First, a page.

To the Point: Stop Complaining about Sunday Morning Sports

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Editor’s note: This is adapted from an article by Keith Anderson which appeared in Leading Ideas on January 30, 2013. This To the Point version has been edited for brevity and is accompanied by a one-page PDF that may be downloaded and shared with others. 


It’s a common complaint among clergy types, “Sunday morning sports are taking people away from worship!”

The exasperation that accompanies it goes deeper than just whether a family shows up on a Sunday. It’s the lament of loss of the privileged place that the Church and clergy once enjoyed in our culture. But in our lament we risk alienating the very young families we seek to engage.

The emergence of Sunday morning sports is just a symbol of a shift that’s happening in society where the church is no longer given deference. Clergy resent this loss and mourn our diminishing cultural position. That’s what I hear just under the surface when clergy complain about Sunday morning sports — it’s the loss of our place, privilege, and position. Notice we never complain about activities scheduled for Friday evenings for Jewish people or Saturdays for Seventh-Day Adventists, much less Hindu or Muslim conflicts? Others have dealt with this a long time.

Frankly, it’s not a bad thing for the Church to stand on its own, apart from cultural props. I don’t want the Church to be dependent on the world saying it is important. I want us to say that this is important because of Jesus, the persuasiveness of the Gospel, for its own sake, on its own terms.

Help Families Reclaim Their Vocation

The problem is that our frustration, grief, and anger slip out in our preaching, conversations, and recruitment. It is guilt inducing, and we lose the grace we seek to extend to people. We have to watch our language, assumptions, and expectations, because most of them were formed in a culture that we don’t live in anymore.

We should save our lament for the families dependent on dual incomes, working two or more jobs, slammed with the cost of healthcare and education, who are consumed with kids’ activities. Sometimes in our institutional need for attendance, volunteers, pledges, and relevance, we miss the needs and realities of our people.

The antidote is an understanding of vocation through which people see their entire lives as their ministry. Martin Luther argued that “a holy calling” belonged to everyone. We call it the “priesthood of all believers,” but we often reduce the meaning of that to ministry done by lay people at, with, and for the church. Luther extended it far beyond church into our homes, workplaces, and neighborhoods.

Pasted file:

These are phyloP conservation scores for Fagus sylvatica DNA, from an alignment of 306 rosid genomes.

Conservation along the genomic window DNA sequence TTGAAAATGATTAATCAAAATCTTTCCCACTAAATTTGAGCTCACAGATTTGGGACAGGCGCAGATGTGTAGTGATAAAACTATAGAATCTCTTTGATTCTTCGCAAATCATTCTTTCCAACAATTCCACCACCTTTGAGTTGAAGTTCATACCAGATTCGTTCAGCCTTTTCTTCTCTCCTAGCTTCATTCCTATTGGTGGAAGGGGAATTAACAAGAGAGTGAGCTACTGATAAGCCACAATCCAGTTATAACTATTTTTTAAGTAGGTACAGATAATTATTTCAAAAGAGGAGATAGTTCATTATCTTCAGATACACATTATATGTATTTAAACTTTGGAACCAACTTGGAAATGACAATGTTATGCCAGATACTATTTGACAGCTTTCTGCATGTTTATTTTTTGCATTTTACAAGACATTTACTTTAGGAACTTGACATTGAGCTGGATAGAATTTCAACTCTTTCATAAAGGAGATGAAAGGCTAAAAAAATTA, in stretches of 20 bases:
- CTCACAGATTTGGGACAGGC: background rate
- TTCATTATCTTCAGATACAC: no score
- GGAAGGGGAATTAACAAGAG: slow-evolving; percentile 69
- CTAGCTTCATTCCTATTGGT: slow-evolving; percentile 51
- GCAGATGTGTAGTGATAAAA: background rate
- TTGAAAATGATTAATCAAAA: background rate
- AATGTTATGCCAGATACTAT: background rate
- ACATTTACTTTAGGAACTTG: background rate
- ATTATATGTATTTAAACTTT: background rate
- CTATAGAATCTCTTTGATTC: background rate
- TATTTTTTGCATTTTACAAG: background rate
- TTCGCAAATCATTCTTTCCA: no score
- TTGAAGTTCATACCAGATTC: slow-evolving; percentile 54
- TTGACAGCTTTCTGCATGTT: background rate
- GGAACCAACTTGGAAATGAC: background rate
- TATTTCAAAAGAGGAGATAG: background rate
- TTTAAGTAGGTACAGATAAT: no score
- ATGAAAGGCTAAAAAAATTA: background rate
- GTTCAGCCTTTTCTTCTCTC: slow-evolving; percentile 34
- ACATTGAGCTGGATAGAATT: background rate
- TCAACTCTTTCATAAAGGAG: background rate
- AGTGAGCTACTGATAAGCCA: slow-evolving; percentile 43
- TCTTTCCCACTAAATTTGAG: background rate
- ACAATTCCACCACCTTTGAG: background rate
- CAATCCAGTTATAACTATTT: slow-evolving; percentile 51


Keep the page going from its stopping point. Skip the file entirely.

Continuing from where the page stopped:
Rather than wishing away the changes in culture, but far from simply accommodating them, let’s find a third way to talk about the life of faith, one in which parents can see all the shuttling around they do, the homework help, getting kids dressed, and, yes, even watching their kid play hockey on Sunday morning as ministry in and of itself. Let’s make their time at church something that renews and strengthens them for their ministry of family and parenting, rather than making them feel guilty for wanting to be at their kids’ games. Here are some questions to spark your planning.

Can we help people see their daily work — jobs, parenting — as holy, sacred work? Can we help them claim their life’s work as ministry, as spiritual practice?

Can our programming support this through ministry beyond the church to reinforce that God is present in pubs, coffee shops, play grounds, social media — anywhere people spend time and gather?

Can we help people to volunteer remotely, via phone or laptop, when they can grab a few spare moments between activities or when the kids are down?

Should we have an alternate worship time outside of Sunday morning?

“Godless Harvard”

My mentor Peter Gomes used to talk about the controversy that erupted at Harvard in the 19th century when Harvard stopped requiring its students to attend chapel. People mocked the decision and gave the school the moniker “Godless Harvard.” But many people continued to worship, and they knew why they were there — not because they were required to, but because they wanted to and Harvard continues to have a vibrant worshipping community today.

We risk making the same quick judgment in our time — that this is just godlessness all around — for we too would be wrong. While the church and its clergy may have been displaced in our culture, God has not. God is where God has always been — embedded in the lives of God’s people. So, let’s stop complaining about Sunday morning sports and start helping make the connections between their faith and their daily work, their vocation.

Keith Anderson, an Evangelical Lutheran Church in America pastor, is author of The Digital Cathedral: Networked Ministry in a Wireless World (Morehouse, 2015).

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About Author

Keith Anderson is pastor at Upper Dublin Lutheran Church near Philadelphia and author of the recently published The Digital Cathedral: Networked Ministry in a Wireless World (Morehouse Publishing, 2015)